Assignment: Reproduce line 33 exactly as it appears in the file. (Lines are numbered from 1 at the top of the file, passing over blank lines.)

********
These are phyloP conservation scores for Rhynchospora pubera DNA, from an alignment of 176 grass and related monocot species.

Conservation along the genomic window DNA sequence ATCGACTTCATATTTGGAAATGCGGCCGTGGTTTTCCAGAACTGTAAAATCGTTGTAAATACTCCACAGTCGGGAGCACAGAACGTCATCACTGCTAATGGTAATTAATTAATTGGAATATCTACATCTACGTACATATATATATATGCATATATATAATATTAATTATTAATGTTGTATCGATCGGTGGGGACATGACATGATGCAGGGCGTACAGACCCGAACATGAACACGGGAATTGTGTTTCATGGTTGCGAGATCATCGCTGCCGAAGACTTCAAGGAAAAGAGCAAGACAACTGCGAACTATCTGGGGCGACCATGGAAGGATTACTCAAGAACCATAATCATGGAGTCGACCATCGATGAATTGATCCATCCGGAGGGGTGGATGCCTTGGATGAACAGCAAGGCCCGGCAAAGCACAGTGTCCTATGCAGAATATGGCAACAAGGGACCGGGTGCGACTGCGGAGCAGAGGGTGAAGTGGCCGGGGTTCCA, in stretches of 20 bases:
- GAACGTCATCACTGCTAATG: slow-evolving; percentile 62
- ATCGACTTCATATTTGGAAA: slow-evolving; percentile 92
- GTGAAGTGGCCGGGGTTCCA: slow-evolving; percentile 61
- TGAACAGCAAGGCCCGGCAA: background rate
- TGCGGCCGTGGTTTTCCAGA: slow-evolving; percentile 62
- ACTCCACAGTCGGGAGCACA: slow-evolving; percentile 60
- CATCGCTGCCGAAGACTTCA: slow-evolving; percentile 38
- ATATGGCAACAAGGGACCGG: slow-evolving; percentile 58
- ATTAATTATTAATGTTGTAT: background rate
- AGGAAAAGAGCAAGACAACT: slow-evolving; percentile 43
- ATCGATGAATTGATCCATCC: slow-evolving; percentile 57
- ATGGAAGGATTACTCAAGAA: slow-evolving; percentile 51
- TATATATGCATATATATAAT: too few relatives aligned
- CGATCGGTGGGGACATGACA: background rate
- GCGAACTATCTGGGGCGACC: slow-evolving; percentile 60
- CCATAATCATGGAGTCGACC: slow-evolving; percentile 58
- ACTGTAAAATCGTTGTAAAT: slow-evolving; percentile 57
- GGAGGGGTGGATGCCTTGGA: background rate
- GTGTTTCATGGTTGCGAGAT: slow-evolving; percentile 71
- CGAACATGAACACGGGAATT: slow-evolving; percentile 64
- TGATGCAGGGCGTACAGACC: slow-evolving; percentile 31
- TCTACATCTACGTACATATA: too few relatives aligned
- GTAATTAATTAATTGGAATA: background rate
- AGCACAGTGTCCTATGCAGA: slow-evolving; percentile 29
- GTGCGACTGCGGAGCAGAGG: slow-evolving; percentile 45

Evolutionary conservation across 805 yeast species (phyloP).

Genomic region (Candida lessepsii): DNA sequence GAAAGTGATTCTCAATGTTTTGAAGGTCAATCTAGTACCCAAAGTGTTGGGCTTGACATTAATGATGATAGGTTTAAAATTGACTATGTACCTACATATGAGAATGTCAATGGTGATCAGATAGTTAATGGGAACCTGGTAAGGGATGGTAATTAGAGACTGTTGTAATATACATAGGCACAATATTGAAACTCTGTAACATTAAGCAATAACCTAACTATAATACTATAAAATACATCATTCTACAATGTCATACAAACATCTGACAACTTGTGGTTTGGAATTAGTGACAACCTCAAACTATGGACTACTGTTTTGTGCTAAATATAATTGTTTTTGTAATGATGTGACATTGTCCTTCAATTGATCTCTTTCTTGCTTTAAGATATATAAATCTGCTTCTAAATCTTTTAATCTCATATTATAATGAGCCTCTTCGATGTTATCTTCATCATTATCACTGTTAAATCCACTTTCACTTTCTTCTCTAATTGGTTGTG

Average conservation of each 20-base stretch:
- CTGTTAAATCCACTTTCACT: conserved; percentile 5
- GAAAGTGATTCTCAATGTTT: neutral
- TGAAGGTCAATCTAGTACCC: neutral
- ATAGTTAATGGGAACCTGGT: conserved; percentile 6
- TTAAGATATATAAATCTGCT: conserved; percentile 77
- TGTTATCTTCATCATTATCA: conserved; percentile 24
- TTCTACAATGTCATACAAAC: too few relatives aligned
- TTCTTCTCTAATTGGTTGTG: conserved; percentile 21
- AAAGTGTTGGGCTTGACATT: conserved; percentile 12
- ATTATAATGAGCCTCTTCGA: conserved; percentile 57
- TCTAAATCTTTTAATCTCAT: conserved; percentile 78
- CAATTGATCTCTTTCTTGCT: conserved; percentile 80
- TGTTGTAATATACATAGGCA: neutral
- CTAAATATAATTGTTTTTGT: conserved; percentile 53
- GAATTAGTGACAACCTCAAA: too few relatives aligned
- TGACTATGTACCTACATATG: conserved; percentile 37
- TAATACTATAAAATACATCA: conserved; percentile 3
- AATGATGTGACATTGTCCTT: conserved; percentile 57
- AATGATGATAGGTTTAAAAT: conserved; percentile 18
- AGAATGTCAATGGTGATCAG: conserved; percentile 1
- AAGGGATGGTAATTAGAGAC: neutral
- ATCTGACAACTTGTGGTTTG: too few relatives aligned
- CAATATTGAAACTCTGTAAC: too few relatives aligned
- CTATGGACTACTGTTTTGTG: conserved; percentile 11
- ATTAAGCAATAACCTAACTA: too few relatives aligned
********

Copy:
- TGAAGGTCAATCTAGTACCC: neutral